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JOURNAL ARTICLE

Unravelling Fibromyalgia-Steps Toward Individualized Management

Winfried Häuser, Serge Perrot, Daniel J Clauw, Mary-Ann Fitzcharles
Journal of Pain: Official Journal of the American Pain Society 2018, 19 (2): 125-134
28943233

The heterogeneity of the clinical presentation and the pathophysiologic mechanisms associated with fibromyalgia (FM), and the modest results on average for any therapy, call for a more individualized management strategy. Individualized treatment can be on the basis of subgrouping of patients according to associated conditions (mental health problems, chronic overlapping pain conditions, other somatic diseases) or on disease severity. Categorizing FM as mild, moderate, or severe can be on the basis of clinical assessment (eg, degree of daily functioning) or on questionnaires. Shared decision-making regarding treatment options can be directed according to patient preferences, comorbidities, and availability in various health care settings. The European League Against Rheumatism guidelines recommend a tailored approach directed by FM key symptoms (pain, sleep disorders, fatigue, depression, disability), whereas the German guidelines recommend management tailored to disease severity, with mild disease not requiring any specific treatment, and more severe disease requiring multicomponent therapy (combination of drug treatment with aerobic exercise and psychological treatments). When indicated, treatments should follow a stepwise approach beginning with easily available therapies such as aerobic exercise and amitriptyline. Successful application of a tailored treatment approach that is informed by individual patient characteristics should improve outcome of FM.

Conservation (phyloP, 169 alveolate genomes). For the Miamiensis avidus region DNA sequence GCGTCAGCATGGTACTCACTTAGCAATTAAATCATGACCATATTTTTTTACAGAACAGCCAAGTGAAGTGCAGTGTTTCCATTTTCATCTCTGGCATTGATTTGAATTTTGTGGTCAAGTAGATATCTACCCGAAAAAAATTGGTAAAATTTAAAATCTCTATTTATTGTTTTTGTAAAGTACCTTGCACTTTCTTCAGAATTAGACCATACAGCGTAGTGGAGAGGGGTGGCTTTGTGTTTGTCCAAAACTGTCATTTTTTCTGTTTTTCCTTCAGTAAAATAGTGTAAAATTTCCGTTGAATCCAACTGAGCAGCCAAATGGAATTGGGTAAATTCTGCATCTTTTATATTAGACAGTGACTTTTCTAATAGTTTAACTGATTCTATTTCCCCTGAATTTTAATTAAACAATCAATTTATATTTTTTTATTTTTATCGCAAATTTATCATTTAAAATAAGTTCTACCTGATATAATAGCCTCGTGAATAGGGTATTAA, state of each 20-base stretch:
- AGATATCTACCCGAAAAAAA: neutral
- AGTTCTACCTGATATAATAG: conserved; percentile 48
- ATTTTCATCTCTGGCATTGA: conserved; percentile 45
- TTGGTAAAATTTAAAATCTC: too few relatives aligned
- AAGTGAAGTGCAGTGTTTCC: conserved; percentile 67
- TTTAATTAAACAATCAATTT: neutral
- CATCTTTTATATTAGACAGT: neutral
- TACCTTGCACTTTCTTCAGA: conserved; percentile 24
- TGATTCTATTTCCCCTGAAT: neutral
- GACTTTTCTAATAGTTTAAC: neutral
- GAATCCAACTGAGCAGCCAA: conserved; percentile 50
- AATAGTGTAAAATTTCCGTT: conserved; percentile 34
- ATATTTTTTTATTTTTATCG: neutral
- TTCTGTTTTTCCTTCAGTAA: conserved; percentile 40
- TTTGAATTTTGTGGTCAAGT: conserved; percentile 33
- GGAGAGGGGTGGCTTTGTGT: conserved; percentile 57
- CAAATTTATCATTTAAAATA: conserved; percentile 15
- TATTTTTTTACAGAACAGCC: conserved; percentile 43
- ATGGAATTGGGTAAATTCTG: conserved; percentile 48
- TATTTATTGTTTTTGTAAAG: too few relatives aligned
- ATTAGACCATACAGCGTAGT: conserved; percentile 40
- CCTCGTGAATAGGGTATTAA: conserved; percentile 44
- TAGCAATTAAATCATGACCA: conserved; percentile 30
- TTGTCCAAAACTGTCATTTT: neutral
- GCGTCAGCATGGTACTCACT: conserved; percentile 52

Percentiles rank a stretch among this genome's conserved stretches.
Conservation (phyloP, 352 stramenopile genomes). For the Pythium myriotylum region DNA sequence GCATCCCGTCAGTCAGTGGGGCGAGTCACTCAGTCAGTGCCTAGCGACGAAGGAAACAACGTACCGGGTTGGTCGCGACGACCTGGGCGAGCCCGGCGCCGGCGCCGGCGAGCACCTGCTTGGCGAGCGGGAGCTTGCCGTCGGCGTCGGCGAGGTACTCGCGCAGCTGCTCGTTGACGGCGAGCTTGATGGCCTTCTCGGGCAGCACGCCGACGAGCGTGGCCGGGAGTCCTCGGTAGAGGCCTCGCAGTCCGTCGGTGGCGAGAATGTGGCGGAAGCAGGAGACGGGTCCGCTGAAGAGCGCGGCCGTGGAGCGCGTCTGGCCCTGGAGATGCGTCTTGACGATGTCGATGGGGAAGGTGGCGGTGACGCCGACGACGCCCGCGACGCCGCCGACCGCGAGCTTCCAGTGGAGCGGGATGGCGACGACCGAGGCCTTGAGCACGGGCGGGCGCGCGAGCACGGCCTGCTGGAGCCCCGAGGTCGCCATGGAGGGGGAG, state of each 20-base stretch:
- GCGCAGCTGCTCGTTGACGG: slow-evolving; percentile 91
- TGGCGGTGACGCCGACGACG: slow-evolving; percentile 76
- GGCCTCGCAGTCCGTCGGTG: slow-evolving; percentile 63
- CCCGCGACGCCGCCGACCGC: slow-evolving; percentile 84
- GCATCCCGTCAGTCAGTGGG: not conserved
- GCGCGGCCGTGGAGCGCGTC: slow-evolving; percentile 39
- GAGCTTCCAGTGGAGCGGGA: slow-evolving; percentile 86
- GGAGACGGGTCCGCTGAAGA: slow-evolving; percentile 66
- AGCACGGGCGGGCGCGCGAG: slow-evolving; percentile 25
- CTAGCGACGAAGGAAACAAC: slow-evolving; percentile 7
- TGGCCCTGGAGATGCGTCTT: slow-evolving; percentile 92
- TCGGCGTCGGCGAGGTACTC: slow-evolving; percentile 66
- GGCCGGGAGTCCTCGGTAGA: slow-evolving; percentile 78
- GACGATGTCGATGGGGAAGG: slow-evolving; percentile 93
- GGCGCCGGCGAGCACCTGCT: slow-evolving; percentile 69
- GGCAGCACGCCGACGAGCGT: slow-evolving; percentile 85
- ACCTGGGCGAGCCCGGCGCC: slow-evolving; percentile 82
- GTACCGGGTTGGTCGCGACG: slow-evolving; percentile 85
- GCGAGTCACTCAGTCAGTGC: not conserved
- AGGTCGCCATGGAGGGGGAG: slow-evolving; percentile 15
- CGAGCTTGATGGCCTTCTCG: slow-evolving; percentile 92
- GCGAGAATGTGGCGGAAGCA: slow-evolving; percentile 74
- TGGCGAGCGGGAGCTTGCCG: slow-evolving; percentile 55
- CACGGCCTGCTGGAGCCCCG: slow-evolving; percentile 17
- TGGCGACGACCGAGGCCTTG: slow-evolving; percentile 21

PERSPECTIVE: This article presents suggestions for an individualized treatment strategy for FM patients on the basis of subgroups and disease severity. Categorizing FM as mild, moderate, or severe can be on the basis of clinical assessment (eg, degree of daily functioning) or questionnaires. Subgroups can be defined according to mental health and somatic comorbidities.

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